What Alice Forgot by Liane Moriarty

what alice forgot
First published in 2010 and reissued in January 2014 by Penguin.

“Alice is twenty-nine. She adores sleep, chocolate, and her ramshackle new house. She’s newly engaged to the wonderful Nick and is pregnant with her first baby.

There’s just one problem. All of that was ten years ago . . . 

Alice has slipped in a step-aerobics class, hit her head and lost a decade. Now she’s a grown-up, bossy mother of three in the middle of a nasty divorce and her beloved sister Elisabeth isn’t speaking to her. This is her life but not as she knows it. 

Clearly Alice has made some terrible mistakes. Just how much can happen in a decade? 

Can she ever get back to the woman she used to be?”


Firstly I’d like to thank the publisher for sending me this book to read and give an honest review.  I really enjoyed The Husband’s Secret (review here) by the same author so I was looking forward to finding out where this book would take me.

The first chapter set the scene well, Alice was in a dream-like state which was clearly due to her accident.  What followed was fascinating for me, I couldn’t even begin to imagine how confusing it would be to lose so many years of memories but the author captured her emotions so well that I began to understand just how Alice was feeling.  Her confusion shone through in such a believable way that I found myself as curious about her life as she was!

Alongside the main story of Alice’s memory loss was a couple of interesting features: Elizabeth’s homework for Dr Hodges – a fascinating and emotional insight into Elizabeth’s fertility problems (Elizabeth was Alice’s sister), and Grandma’s Blog – blog entries that detailed ‘Grandma Frannie’s’ issues and dilemmas with plenty of humorous comments.  I thought that these additions gave the book an honest feel and made it even more relatable.

As random memories began returning to Alice I started to put the pieces of the puzzle together but there were still quite a few things that I couldn’t work out, the biggest question being ‘who is Gina?’. The writing was so good that I became utterly involved in finding out exactly what had happened in Alice’s life to make her behave so differently and when all was finally revealed I felt a huge sense of relief.

The epilogue was great and, I have to admit, restored my faith in the storyline because towards the end I was starting to worry that things wouldn’t end how I had hoped!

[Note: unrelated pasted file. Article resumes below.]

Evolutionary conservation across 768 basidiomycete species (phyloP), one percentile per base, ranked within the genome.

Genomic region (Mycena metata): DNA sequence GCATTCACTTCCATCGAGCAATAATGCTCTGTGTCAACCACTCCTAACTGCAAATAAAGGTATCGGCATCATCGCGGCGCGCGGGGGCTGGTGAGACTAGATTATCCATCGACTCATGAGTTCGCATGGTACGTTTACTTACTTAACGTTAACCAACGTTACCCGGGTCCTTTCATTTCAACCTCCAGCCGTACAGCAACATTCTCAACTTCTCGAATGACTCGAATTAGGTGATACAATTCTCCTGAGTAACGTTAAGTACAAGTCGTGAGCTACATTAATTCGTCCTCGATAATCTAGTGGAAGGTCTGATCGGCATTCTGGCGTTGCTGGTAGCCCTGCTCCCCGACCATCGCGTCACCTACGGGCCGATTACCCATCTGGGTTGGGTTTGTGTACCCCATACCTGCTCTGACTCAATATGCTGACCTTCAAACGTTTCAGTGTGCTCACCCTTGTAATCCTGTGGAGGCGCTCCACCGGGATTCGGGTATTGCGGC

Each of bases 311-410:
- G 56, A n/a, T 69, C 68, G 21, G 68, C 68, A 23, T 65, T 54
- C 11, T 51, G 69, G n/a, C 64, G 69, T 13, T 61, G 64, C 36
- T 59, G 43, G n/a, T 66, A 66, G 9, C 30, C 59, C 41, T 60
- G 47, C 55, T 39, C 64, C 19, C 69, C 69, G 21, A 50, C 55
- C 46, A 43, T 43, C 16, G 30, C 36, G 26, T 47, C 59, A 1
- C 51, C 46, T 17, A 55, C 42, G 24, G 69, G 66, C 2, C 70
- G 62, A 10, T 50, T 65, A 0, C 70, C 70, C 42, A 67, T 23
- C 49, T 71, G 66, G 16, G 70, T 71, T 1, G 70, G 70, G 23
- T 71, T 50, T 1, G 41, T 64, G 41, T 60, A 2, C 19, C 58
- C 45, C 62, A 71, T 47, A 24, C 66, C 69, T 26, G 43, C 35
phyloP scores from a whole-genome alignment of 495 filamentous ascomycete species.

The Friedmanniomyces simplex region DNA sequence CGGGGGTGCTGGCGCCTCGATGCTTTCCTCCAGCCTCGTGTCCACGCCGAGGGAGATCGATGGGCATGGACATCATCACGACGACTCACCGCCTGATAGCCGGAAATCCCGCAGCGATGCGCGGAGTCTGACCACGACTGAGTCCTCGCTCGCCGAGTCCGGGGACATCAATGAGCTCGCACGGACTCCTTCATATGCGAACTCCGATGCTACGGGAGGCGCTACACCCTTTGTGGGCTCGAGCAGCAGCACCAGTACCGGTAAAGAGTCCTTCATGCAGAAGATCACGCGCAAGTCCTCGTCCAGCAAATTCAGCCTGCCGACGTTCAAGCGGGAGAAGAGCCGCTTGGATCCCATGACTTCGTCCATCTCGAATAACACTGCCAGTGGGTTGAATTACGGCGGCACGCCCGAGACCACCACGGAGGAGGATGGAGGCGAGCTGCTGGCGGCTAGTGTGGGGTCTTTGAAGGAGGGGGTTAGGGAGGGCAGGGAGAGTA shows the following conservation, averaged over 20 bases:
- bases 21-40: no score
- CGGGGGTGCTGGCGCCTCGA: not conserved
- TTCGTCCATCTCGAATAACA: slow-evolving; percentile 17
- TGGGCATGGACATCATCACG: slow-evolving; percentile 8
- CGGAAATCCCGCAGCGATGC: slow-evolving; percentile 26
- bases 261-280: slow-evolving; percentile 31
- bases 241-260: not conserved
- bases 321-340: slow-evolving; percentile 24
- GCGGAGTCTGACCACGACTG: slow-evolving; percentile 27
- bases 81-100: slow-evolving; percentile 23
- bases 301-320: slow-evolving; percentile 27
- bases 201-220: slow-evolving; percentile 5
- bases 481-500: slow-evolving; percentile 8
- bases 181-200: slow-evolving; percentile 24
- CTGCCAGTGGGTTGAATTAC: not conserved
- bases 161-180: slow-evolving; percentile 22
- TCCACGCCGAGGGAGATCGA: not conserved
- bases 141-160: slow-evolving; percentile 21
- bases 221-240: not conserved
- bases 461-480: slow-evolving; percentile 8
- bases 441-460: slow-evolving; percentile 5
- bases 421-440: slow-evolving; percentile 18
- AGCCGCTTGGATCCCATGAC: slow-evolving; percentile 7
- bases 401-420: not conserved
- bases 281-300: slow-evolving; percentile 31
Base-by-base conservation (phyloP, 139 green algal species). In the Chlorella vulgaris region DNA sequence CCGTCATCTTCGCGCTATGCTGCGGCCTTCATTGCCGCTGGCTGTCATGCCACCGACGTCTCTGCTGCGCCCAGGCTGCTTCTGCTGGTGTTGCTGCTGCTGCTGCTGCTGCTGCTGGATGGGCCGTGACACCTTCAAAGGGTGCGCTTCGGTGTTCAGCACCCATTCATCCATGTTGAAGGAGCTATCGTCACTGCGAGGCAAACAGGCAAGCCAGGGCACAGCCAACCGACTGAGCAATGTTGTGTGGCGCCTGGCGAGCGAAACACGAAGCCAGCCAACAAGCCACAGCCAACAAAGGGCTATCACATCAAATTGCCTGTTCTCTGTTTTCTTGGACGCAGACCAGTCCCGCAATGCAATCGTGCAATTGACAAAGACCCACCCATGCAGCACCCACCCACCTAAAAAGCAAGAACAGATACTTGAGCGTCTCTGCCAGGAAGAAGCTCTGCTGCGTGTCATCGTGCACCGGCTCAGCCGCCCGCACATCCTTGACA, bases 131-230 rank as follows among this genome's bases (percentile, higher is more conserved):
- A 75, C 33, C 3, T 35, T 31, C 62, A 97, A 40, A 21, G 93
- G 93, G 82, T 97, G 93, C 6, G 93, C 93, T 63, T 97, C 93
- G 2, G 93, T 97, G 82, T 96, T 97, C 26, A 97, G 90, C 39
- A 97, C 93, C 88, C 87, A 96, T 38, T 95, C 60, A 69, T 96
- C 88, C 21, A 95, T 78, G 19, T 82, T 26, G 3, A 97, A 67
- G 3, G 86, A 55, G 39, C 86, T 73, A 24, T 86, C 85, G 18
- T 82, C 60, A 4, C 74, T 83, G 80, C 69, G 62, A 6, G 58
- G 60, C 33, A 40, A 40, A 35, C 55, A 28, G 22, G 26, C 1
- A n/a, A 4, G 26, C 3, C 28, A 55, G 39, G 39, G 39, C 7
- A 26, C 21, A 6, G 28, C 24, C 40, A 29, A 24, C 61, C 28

This was a gripping, emotional and sometimes funny read.  Liane Moriarty is fast becoming one of my favourites.


Liane Moriarty is the bestselling author of five novels, Three Wishes, The Last Anniversary, What Alice Forgot, The Hypnotist’s Love Story and most recently The Husband’s Secret, as well as the Space Brigade series for children.

She lives in Sydney with her husband and son.

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The Husband’s Secret by Liane Moriarty

The husbands secret
Published by Penguin in August 2013.

“Mother of three and wife of John-Paul, Cecilia discovers an old envelope in the attic. Written in her husband’s hand, it says: to be opened only in the event of my death.

Curious, she opens it – and time stops.

John-Paul’s letter confesses to a terrible mistake which, if revealed, would wreck their family as well as the lives of others.

Cecilia – betrayed, angry and distraught – wants to do the right thing, but right for who? If she protects her family by staying silent, the truth will worm through her heart. But if she reveals her husband’s secret, she will hurt those she loves most . . .”


Firstly I’d like to thank the publisher for sending me this book to read and give an honest review.

It jumped straight into the action with Cecilia trying to decide whether or not she should open the letter that was clearly written by her husband, this created a mysterious atmosphere and made me want to know more.  When Felicity, Tess and Will were introduced followed by Rachel, Lauren, Rob and Jacob I couldn’t quite figure out where all these characters fit into the storyline or how each group of people connected with each other.  Gradually, however, I began to see links forming and everything started to make sense. Glances back to 1984 gave me even more insight into the situation and the puzzle pieces continued to join together.

There was more than one mystery running through the storyline and this kept me on my toes trying to guess what the secrets were. I got to the point where I had a pretty good idea of what the mysterious letter contained so when the big reveal came I wasn’t too shocked.  The aftermath of that reveal was written in a way that felt so genuine, it was like I was there alongside the characters and feeling their emotions too.

I loved how the author raised the issue of social anxiety because this was something that I haven’t found in other books.  It is a subject very close to me and I felt that the author tackled it with perfect accuracy, feeling, and the kind of detail that makes you nod your head with understanding.

The tension built throughout and I got the feeling that it was all leading to a significant, possibly dramatic, moment.  Well goodness me was I correct!  What actually happened was not something I had foreseen but it was certainly dramatic and carried a clear significance to previous events.

The whole book was beautifully written but the epilogue in particular really stood out for me, it was so thought-provoking and left me contemplating life’s decisions.

This was a touching read that was thought-provoking and utterly addictive.


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